Cotton is hypoallergenic, mold-resistant, durable, and can easily be cleaned to prevent staining. It’s soft, fluffy, strong, and won’t pill. An added bonus of cotton is that it is breathable and aerates the baby and baby room better.
However, when choosing your cotton, try to get the highest quality organic cotton guaranteed free of pesticides and chemical fertilizers. These chemicals and toxins will remain in the cotton fabric, exposing your baby to serious risk.
Also, remember that fabric stained with artificial colorants and dyes can become toxic. Some colors contain heavy metals, and you wouldn’t want that anywhere near your baby. Choose vegetable-stained fabrics where possible or fabrics that use organic dyes only.
This airy fabric is a firm favorite to keep a room cool while controlling harsh sunlight and creating a bit of privacy. Voile is a cotton blend, so it does contain some synthetic fibers, but it is reasonably safe to use for the curtains and drapes in your nursery.
It’s safer to use a cotton mesh for a mosquito net if you live in an area where this is advisable, even though the voile would look gorgeous draped around the crib.
Fine Quality Linen
Linen is another natural fiber that is used to make fabrics. Linen is native to France, but it is grown all over the world, and the long fibers create a quality, durable, and very hypoallergenic fabric that can be colored to your heart’s content.
One downside of linen is that it wrinkles very easily, making it a bother as you need to iron it each time you wash it. However, a linen and cotton blend is ideal as this will wrinkle less while still providing a 100% natural fabric.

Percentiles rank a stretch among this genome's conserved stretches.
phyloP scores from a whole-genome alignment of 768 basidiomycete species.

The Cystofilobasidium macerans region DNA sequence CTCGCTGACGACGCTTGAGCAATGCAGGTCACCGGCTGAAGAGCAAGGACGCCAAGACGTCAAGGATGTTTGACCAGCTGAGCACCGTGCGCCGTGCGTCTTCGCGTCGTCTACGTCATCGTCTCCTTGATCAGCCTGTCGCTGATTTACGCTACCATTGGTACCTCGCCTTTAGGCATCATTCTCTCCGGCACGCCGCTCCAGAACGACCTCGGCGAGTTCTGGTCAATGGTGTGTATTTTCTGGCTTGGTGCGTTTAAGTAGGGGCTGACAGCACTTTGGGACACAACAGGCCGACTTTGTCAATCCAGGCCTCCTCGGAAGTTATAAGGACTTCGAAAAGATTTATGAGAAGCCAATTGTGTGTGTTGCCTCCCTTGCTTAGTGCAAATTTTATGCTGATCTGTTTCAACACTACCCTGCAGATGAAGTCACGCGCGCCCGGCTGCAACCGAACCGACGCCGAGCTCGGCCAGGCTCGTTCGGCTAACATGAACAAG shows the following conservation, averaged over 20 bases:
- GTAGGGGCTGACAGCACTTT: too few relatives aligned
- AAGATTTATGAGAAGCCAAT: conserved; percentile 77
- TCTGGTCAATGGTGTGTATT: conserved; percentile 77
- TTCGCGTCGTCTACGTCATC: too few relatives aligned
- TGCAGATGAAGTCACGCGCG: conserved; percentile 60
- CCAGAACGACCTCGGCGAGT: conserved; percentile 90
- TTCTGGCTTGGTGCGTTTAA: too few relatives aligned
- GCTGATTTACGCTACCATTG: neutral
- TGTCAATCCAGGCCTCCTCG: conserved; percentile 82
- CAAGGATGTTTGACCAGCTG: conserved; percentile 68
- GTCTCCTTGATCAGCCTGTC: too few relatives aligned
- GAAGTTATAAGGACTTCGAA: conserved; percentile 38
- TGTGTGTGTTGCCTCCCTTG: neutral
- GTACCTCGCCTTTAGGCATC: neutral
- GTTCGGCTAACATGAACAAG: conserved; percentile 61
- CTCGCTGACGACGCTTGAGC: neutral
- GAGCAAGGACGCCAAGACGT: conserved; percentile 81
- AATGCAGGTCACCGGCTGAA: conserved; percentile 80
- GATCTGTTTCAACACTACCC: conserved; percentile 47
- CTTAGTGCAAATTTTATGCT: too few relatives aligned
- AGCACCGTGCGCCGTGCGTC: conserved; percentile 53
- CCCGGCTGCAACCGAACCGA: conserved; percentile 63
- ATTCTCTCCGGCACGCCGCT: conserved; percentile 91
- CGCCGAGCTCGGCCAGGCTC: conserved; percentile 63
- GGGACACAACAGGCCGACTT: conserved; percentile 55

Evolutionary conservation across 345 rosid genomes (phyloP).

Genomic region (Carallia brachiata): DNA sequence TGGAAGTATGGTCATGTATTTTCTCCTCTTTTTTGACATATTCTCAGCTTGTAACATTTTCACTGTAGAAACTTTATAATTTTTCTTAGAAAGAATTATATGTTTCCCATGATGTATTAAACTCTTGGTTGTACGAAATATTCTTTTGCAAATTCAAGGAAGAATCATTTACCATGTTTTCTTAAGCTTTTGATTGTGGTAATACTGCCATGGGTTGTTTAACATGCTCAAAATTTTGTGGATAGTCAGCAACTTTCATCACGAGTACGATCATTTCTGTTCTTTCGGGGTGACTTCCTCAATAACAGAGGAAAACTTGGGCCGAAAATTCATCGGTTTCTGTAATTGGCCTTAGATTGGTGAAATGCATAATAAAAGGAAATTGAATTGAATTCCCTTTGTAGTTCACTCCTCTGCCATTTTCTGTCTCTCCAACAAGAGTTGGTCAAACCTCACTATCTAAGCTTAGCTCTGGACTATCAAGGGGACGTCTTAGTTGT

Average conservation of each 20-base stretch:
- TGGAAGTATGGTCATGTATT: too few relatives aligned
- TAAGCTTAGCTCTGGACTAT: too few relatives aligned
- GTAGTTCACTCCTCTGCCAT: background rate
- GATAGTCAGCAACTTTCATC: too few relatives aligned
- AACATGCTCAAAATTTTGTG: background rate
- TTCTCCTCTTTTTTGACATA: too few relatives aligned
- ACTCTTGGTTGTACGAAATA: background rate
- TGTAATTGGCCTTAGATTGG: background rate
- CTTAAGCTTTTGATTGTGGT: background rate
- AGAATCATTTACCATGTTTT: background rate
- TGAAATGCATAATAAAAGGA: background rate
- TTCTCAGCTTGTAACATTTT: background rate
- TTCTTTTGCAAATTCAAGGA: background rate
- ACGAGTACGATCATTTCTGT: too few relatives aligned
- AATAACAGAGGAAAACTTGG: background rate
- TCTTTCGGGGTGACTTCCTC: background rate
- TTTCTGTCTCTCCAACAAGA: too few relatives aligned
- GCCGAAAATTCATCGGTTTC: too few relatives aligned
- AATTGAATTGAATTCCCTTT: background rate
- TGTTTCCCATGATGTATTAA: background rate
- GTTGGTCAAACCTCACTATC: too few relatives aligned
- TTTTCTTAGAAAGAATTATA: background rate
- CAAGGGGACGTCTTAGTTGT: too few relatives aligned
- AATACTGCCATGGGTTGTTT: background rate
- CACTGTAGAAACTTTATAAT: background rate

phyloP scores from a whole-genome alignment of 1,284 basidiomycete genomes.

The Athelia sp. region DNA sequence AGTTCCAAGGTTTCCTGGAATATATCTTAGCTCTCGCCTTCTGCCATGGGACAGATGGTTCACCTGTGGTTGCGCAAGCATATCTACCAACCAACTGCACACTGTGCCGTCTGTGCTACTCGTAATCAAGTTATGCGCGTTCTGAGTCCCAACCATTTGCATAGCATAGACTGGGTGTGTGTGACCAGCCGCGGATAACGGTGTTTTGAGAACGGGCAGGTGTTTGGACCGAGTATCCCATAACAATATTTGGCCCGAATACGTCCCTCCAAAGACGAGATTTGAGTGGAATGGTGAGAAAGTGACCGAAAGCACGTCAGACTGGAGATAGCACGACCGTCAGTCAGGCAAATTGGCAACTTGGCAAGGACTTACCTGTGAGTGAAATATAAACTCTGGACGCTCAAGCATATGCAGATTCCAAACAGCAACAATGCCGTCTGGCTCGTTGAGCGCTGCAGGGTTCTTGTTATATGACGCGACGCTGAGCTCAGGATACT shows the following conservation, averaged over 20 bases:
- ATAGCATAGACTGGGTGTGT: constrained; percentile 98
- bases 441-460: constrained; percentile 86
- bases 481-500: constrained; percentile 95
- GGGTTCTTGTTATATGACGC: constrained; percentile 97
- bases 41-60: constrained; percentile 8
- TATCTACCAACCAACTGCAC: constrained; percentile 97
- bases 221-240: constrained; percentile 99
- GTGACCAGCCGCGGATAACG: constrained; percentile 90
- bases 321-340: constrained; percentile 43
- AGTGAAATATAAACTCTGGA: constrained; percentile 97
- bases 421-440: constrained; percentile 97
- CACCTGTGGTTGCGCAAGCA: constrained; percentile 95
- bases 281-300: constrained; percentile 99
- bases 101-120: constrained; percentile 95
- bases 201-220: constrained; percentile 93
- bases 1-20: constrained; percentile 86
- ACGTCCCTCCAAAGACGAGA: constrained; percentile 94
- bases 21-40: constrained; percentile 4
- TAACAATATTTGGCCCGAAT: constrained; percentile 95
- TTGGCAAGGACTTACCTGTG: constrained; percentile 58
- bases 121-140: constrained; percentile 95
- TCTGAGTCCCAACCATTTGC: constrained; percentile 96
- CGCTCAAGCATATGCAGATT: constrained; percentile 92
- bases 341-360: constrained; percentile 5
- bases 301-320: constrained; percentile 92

Muslin or Gauze
Muslin is usually used in the food and building industry. Still, it is made of cotton, so it can be used in baby rooms for stuffing toys (to avoid those nasty cheap polyester synthetic fibers that are put into most toys), making drapes and cushions, and also for ornamental items.
Gauze, which is also 100% cotton, can be used to make curtains, crib covers, and mosquito nets. It’s also hypoallergenic, breathes well, and is ideal for warm and humid climates.
Broderie Anglaise Fabric
If you are looking for that old-world charm, opt for this classic choice. Broderie is a cotton fabric with an embroidered pattern, sometimes with the design punched or laser cut to create details.
Crib liners and curtains are simply stunning with the broderie border. Since Anglaise fabric is usually white, it can be “bleached” and kept sparkling white with oxy-bleach.
Cotton Wool or Organic Wool Knit